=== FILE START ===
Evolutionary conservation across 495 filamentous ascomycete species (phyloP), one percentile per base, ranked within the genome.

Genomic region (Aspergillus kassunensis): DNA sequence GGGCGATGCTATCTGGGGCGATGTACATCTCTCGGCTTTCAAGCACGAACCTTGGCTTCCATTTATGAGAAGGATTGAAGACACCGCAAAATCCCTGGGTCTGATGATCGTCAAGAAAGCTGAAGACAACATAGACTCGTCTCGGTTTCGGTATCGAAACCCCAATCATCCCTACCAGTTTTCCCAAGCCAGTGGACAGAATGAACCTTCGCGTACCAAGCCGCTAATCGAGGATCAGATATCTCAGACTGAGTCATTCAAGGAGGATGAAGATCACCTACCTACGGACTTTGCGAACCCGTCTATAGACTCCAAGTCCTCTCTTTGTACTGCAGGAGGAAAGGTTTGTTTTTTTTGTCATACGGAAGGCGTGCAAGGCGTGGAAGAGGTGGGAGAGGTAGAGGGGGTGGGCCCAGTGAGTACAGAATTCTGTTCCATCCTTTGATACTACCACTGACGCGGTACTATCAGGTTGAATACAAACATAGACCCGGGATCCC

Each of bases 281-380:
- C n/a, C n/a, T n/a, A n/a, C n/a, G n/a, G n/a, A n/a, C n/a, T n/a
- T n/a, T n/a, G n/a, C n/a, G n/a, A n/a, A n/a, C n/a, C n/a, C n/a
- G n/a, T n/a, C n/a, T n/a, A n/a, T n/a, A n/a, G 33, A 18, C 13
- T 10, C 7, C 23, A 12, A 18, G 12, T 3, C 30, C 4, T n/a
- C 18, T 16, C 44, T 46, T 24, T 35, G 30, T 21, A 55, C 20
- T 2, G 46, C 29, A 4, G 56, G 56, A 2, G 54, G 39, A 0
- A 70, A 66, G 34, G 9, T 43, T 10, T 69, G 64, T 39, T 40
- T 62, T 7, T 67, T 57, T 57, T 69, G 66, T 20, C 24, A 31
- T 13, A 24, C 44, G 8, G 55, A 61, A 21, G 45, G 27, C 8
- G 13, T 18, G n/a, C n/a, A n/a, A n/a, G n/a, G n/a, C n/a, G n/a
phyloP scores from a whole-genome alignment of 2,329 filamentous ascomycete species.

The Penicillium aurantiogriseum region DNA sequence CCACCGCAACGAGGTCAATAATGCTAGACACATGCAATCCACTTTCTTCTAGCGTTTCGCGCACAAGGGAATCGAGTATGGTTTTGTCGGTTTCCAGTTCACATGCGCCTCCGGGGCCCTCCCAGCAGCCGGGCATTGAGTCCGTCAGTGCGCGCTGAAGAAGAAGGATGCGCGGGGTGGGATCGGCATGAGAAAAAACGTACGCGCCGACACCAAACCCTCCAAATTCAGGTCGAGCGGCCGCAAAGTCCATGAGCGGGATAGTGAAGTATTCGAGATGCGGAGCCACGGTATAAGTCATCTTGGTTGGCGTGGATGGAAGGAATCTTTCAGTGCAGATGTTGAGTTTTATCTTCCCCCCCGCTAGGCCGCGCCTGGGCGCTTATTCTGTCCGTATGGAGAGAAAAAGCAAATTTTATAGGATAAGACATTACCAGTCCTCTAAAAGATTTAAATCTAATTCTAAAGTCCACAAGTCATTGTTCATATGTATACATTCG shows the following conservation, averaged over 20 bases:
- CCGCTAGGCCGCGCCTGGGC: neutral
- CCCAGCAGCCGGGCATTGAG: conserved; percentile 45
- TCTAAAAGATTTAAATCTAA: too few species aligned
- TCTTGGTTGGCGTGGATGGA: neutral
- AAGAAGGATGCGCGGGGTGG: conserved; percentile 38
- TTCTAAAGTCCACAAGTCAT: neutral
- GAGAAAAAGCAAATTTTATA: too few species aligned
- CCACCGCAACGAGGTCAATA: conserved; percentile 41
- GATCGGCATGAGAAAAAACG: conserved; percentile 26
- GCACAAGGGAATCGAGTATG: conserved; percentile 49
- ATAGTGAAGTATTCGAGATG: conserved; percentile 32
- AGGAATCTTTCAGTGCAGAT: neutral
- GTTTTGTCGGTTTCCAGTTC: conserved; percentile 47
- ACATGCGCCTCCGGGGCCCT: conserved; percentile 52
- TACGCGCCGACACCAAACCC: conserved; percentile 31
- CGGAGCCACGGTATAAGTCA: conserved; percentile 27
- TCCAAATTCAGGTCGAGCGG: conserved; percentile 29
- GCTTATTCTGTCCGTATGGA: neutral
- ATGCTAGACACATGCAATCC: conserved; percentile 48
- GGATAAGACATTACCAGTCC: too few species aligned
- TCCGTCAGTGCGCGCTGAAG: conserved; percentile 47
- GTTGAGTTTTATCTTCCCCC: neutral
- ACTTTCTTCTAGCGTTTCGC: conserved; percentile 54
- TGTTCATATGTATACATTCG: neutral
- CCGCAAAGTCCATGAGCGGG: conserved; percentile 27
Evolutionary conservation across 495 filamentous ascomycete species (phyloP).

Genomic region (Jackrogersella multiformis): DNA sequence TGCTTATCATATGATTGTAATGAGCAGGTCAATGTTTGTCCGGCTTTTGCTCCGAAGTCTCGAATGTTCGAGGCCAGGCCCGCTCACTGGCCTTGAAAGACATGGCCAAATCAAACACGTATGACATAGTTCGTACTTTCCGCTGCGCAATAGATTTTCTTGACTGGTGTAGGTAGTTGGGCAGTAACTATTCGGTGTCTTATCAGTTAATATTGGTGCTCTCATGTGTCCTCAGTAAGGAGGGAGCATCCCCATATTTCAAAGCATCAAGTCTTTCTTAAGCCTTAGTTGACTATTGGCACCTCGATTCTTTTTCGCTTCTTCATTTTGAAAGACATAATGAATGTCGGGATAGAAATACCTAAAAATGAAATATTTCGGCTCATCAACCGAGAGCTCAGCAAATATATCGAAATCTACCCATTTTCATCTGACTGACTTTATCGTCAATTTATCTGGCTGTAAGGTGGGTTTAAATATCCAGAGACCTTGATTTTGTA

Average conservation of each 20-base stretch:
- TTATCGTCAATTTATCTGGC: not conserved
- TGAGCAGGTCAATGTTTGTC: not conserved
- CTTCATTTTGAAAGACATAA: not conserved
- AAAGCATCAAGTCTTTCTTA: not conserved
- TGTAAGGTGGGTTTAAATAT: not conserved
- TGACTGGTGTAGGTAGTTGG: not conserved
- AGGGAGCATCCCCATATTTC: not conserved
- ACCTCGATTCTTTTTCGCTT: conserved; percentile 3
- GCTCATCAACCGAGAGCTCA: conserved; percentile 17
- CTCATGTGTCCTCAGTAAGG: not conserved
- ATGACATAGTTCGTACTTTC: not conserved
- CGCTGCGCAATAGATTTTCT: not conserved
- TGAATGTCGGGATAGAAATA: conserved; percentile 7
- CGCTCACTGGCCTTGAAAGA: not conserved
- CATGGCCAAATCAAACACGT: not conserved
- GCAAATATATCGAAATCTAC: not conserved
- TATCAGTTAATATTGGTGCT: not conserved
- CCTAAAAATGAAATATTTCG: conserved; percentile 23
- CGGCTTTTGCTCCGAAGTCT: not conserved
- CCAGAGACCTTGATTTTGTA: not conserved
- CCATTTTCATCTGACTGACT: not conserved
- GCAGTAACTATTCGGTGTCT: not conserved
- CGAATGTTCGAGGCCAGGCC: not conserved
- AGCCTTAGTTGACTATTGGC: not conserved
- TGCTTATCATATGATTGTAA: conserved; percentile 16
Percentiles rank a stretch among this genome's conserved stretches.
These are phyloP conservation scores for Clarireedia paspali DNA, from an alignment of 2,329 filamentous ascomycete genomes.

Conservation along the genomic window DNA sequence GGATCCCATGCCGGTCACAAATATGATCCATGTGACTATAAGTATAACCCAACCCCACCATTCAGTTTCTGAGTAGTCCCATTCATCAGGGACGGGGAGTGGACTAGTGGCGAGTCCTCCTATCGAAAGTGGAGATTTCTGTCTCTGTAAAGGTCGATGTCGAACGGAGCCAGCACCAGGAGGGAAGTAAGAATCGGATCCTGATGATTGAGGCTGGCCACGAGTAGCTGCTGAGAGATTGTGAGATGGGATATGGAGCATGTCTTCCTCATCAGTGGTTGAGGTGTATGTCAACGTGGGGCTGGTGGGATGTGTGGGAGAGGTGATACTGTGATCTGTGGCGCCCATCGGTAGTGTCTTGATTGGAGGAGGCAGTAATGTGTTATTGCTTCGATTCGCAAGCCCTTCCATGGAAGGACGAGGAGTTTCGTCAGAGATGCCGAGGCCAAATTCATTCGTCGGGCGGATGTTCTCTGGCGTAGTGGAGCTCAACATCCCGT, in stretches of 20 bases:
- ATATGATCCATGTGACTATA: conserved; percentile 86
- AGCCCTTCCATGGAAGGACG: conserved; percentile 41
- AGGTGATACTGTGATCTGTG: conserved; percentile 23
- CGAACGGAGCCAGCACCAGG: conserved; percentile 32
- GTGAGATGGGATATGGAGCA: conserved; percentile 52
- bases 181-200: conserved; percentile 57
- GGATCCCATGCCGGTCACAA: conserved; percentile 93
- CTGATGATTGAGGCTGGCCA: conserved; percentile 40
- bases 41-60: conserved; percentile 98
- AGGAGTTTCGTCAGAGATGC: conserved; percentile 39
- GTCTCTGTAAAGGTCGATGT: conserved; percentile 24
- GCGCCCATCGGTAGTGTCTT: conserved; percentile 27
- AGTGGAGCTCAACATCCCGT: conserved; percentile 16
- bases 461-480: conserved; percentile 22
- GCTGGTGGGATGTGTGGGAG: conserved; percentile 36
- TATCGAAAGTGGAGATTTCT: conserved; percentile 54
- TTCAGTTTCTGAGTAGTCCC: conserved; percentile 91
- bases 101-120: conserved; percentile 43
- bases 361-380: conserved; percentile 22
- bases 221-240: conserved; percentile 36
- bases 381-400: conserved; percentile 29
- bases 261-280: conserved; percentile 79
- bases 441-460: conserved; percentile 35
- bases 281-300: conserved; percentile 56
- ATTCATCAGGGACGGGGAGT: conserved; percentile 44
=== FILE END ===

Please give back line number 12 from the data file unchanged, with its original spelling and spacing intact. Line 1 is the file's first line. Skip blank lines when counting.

- T 13, A 24, C 44, G 8, G 55, A 61, A 21, G 45, G 27, C 8